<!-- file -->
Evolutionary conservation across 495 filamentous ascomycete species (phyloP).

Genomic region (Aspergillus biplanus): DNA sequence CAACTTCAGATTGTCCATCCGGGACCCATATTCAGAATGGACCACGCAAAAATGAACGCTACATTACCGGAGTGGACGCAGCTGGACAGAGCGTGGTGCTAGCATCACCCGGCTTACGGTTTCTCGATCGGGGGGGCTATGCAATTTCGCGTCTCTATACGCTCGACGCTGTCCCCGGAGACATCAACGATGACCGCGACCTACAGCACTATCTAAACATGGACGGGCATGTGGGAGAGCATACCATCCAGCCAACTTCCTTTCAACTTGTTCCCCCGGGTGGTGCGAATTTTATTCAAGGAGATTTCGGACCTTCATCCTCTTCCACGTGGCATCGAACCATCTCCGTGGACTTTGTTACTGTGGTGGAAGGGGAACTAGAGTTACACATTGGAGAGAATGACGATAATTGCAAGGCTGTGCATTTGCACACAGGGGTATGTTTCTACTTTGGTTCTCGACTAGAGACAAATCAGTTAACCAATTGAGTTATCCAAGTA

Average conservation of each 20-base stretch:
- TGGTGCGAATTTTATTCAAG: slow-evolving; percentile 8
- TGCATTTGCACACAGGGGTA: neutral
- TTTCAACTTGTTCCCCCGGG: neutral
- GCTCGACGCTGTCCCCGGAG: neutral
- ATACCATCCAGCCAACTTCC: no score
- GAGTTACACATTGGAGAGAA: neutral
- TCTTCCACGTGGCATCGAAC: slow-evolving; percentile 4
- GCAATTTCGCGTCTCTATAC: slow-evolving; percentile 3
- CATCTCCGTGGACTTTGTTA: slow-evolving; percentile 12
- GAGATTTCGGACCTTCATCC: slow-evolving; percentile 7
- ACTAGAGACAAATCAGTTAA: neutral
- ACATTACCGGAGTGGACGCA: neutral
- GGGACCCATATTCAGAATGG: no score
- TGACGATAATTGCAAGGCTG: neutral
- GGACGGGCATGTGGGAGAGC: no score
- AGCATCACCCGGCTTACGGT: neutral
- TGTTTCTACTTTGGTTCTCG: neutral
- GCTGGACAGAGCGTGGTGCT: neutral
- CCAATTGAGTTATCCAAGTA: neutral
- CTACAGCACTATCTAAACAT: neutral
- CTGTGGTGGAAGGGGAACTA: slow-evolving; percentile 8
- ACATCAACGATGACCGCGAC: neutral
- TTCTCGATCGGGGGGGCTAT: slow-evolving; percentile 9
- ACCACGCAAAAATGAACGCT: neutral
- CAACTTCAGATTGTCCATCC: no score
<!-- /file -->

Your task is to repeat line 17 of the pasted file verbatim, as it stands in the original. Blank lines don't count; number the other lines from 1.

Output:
- TGACGATAATTGCAAGGCTG: neutral